Affiliate Member of the Research Group Medical Anthropology
Arlena Siobhan Liggins was a PhD candidate at the Institute of Social Anthropology, University of Basel, Switzerland. She has started her PhD on a scholarship granted by ‘The Graduate School of Social Sciences (G3S) of Basel University’ within the Medical Anthropology Research Group (MARG), lead by Prof. Brigit Obrist. Arlena Liggins studied cultural science (BA) at the University of Koblenz-Landau in Germany, Cultural Anthropology (MA) and International Health (MSc) both at Uppsala University in Sweden.
For her Master Thesis in Cultural Anthropology Arlena conducted a three-months qualitative research in Uganda collecting illness narratives of diabetes patients funded by the Nordic Africa Institute (NAI), Uppsala and the the ‘Svenska Sällskapet för Antropologi och Geografi’ (SSAG). In her Master Thesis in International Health she focused on the experiences of diabetes patients in Uganda from a more general perspective.
As one focus of the upcoming research she wants to trace the question what it means for Ugandans to lead a ‘good life’? Not until the last decades has the study of well-being emerged to a central concern of scientific endeavor. In times of modernity many people are today leading alleged ‘modern’ lives of physical inactivity, unhealthy diets and high levels of psychological stress, nevertheless considering these features as a part of being well. Whereas especially moral philosophy has extensively dealt with conceptions of well-being often used synonymously for happiness since centuries, anthropology has hardly dealt with matters of well- being, even though this unquestionably is an empirical concern of many anthropologists. What does it mean to be well? It lies in human nature to strive for well-being and to do the best one can to achieve it, and hitherto well-being has its own mystery making it nearly impossible to define it. The state of well-being appears as something unachievable, a never-ending story in a “world of want”. It is the nature of well-being she wants to explore, contrasting this concept against the backdrop of chronic diseases.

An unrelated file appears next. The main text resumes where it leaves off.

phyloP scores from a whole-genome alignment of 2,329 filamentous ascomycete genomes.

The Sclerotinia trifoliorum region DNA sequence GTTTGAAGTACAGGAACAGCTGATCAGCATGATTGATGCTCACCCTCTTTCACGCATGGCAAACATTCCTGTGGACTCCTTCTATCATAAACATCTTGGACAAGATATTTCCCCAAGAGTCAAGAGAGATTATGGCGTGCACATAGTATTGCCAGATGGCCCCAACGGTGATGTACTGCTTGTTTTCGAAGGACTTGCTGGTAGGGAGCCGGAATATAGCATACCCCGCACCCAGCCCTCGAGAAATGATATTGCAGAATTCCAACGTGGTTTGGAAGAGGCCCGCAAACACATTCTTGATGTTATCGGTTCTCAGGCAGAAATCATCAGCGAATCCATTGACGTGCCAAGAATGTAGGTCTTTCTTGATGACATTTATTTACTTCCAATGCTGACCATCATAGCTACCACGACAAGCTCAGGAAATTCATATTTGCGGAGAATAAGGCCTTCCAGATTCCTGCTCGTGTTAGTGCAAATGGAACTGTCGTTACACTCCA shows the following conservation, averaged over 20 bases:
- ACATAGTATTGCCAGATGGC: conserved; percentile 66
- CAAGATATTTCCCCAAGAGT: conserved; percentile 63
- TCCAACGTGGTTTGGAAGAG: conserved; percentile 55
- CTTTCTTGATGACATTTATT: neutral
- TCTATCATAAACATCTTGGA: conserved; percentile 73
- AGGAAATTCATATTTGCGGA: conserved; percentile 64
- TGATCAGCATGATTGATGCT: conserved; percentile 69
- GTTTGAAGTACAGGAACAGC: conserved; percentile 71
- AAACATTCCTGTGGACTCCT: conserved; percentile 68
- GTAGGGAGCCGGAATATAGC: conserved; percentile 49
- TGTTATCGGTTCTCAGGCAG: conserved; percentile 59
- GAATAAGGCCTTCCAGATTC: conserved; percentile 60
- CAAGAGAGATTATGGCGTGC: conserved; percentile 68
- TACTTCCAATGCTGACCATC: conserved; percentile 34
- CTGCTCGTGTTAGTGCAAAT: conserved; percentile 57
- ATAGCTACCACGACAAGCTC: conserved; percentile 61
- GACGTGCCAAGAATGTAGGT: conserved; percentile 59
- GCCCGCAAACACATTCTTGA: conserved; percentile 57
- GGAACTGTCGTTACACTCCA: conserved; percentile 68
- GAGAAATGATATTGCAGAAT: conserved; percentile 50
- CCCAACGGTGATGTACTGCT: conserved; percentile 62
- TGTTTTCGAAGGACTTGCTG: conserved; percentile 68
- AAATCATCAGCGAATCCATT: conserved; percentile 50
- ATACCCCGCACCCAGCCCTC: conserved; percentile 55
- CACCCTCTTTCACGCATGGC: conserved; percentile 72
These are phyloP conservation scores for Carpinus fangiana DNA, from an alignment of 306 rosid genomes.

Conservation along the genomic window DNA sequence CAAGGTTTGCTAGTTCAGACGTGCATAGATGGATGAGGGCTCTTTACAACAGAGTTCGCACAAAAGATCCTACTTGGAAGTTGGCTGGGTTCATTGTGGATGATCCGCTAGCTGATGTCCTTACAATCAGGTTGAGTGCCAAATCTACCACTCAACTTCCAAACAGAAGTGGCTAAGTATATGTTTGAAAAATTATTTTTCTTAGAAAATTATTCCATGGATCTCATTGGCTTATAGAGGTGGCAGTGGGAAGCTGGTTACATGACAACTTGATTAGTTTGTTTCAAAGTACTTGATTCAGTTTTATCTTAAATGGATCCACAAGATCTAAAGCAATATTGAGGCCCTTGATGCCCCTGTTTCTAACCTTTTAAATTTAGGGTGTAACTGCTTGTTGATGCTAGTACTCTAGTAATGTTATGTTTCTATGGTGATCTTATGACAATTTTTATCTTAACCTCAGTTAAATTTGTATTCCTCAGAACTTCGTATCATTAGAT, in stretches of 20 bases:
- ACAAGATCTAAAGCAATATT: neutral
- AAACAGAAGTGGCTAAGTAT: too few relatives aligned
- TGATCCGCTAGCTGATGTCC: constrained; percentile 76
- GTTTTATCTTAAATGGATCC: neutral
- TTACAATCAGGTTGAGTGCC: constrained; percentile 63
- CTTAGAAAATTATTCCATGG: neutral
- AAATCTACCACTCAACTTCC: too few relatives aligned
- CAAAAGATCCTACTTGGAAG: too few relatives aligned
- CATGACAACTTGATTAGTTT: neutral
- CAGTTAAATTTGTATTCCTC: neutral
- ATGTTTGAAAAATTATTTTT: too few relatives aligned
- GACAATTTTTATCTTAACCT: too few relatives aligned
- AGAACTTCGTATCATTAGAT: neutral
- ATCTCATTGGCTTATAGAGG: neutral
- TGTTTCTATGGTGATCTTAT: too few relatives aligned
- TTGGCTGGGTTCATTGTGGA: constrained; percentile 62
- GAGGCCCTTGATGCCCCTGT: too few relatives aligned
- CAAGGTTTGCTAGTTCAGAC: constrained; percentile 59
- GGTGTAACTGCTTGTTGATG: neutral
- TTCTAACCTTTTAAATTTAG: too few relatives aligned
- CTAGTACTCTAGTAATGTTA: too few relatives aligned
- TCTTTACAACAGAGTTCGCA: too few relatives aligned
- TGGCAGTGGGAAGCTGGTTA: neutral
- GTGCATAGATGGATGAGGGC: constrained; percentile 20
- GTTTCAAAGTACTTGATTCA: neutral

Focus in Research
- Research interests: Chronic Diseases, non-communicable diseases, well-being, diabetes, HIV/AIDS, uncertainty, STS
- Regional focus: East Africa (mostly Uganda)
- Field research experience: Uganda (September-December 2012), Uganda-Rwanda (April-June 2014)
- 2014- approx. 2017: “Matters of well-being in times of chronic diseases” (working title of the PhD project)
- 2013-2014: A disease for life – Experiences of diabetic patients in two hospitals of Uganda. A qualitative study (MSc)
- 2011-2013: “They say it has no cure” – illness narratives of diabetes patients in Uganda (MA)